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Maryland's National Register Properties

Photo credit: Orlando Ridout V, 01/1971
Bell Tower Building
Inventory No.: AL-IV-A-014
Other Name(s): Allegany County League for Crippled Children
Date Listed: 2/20/1973
Location: N. Liberty Street & Bedford Street , Cumberland, Allegany County
Category: Building
Period/Date of Construction: late 19th century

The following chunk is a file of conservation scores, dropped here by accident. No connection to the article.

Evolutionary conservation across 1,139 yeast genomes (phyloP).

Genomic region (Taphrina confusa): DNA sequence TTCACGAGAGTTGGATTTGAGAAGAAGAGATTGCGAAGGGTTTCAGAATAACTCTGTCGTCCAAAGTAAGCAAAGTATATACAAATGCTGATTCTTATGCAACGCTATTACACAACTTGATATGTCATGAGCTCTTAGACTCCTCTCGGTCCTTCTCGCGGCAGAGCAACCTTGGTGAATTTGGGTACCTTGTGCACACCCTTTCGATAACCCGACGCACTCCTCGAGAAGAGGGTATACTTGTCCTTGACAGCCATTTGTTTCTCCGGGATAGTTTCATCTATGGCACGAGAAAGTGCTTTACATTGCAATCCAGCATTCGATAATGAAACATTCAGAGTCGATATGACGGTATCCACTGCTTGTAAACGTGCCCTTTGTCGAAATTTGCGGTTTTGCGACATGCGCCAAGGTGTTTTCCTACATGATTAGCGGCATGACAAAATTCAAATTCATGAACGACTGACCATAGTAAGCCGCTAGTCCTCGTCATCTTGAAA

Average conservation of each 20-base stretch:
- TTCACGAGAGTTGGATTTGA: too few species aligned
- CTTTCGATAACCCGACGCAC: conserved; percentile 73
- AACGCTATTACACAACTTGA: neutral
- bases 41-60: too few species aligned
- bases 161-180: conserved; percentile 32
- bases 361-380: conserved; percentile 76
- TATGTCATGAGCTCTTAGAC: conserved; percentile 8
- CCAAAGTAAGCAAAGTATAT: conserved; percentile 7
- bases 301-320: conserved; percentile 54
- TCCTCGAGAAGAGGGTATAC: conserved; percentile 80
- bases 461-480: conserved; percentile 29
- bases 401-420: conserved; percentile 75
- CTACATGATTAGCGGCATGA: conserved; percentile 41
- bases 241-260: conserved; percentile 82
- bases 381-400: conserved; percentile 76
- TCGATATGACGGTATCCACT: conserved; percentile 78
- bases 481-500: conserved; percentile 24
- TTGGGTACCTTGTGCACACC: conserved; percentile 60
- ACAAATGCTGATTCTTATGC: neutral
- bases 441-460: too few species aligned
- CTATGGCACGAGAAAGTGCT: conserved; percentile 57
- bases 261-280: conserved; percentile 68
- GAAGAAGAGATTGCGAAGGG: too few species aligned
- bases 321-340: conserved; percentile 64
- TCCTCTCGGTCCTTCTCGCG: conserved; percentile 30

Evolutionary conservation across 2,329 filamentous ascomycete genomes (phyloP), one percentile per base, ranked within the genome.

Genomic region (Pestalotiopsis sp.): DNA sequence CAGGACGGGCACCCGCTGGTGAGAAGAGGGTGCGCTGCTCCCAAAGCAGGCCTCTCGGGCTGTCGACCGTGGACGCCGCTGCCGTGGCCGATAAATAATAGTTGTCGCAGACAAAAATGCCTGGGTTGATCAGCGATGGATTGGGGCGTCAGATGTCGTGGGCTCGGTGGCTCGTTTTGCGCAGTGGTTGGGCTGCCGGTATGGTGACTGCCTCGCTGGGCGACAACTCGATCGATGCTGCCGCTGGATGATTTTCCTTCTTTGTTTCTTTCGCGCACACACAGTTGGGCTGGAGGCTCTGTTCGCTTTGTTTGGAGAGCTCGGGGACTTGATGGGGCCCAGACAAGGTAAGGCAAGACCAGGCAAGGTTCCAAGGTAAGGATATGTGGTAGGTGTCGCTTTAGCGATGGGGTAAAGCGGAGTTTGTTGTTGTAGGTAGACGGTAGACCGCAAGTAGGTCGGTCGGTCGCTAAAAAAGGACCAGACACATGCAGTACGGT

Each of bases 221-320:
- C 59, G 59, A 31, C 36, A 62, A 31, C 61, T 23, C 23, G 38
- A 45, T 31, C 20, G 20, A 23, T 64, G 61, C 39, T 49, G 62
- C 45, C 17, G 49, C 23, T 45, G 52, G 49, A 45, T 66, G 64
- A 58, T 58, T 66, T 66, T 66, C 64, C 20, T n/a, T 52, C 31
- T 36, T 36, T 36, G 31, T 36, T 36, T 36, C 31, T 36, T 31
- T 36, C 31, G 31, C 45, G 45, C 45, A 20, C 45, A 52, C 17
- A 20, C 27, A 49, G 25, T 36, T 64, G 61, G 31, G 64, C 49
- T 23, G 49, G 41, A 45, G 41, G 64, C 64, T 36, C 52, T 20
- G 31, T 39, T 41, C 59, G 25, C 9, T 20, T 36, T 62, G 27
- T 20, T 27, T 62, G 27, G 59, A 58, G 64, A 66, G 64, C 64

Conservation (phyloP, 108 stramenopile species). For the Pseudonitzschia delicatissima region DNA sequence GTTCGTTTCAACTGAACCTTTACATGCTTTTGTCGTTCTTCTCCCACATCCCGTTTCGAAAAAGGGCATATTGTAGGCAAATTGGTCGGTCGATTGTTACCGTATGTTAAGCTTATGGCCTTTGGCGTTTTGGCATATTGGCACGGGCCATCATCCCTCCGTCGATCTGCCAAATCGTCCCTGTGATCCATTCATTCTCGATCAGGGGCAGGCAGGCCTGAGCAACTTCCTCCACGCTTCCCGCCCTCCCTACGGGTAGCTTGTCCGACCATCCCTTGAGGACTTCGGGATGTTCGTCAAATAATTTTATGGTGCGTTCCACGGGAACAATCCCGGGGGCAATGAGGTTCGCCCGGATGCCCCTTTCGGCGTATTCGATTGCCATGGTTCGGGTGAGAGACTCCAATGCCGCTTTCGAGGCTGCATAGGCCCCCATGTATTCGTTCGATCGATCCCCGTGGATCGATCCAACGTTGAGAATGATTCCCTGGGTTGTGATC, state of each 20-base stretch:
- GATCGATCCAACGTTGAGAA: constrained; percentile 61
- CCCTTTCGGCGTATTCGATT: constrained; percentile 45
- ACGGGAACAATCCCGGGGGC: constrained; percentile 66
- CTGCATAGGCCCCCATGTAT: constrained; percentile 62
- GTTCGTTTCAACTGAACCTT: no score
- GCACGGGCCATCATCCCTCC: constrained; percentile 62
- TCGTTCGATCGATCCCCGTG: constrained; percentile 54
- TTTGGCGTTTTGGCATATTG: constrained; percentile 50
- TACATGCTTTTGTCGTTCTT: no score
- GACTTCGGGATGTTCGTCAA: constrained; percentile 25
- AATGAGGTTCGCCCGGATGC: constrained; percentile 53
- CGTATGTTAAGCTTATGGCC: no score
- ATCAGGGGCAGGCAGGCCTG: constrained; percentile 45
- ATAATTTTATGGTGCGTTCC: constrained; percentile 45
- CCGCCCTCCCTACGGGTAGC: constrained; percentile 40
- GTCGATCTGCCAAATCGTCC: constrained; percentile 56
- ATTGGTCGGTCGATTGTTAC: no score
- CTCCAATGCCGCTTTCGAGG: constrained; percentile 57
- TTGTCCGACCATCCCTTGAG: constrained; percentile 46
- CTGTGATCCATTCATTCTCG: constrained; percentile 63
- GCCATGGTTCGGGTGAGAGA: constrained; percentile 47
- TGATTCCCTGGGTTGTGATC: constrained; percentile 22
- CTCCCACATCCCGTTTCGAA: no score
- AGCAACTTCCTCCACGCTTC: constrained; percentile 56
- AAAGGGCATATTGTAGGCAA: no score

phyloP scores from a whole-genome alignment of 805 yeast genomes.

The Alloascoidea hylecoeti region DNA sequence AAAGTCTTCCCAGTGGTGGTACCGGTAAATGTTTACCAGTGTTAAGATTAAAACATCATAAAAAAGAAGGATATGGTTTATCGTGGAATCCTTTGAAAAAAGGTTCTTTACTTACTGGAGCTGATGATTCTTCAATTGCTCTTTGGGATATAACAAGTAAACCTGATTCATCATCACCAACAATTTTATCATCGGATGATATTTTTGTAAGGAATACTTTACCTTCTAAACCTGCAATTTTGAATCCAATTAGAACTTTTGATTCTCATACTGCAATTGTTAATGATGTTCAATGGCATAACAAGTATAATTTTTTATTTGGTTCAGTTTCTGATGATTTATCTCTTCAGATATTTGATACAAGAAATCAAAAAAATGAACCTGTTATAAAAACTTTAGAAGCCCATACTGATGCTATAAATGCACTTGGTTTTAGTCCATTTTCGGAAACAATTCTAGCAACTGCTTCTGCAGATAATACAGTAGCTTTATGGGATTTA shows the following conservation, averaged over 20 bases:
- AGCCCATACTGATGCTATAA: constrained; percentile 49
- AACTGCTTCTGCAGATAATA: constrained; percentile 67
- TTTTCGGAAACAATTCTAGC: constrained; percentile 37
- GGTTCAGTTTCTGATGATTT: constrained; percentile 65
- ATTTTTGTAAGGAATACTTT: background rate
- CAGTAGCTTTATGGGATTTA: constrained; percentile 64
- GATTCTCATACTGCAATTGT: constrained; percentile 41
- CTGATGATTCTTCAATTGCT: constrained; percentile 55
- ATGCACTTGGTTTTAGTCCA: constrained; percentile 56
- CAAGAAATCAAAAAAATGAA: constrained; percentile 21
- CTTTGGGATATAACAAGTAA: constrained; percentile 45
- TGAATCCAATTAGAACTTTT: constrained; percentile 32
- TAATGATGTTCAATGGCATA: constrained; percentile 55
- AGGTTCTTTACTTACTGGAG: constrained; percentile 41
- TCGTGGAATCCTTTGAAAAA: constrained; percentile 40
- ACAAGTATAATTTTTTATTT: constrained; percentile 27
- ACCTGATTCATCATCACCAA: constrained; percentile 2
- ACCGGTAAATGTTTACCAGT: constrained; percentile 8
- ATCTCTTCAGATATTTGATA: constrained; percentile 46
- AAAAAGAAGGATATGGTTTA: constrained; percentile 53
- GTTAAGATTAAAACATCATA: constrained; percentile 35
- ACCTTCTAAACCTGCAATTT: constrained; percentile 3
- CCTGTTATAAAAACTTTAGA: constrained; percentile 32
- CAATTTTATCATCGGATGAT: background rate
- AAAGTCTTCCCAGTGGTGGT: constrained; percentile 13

Description: Also known as the Bell Tower Building, the Allegany County League for Crippled Children is a 2-story brick structure topped by a small wooden tower with an open belfry. Tall paired 1/1 sash windows decorated with simple molded lintels with a scroll-saw motif provide light on all sides. The north side fenestration is identical and symmetrical, while the middle bay of the east (front) facade is placed left of center on both floors. The entrance consists of a double door of horizontal panels covered by a pedimented hood. Below the pediment is a sign reading, "Allegany County League for Crippled Children." A large cornice, supported by heavy decorative brackets, projects some distance from the main roof which, in turn, is a squat version of a Second Empire Revival roof. In the center of the standing-seam metal roof is a square, wooden bell tower supported chamfered square posts with arched corner brackets. This cupola has a cornice of brackets similar to those on the main cornice. The tower roof spans an open belfry, now devoid of its bell. Significance: Except for the entrance door and the projecting pedimented hood above it, the building is essentially unchanged from its construction date. This was the first separate building to be used as police headquarters and jail in the city.


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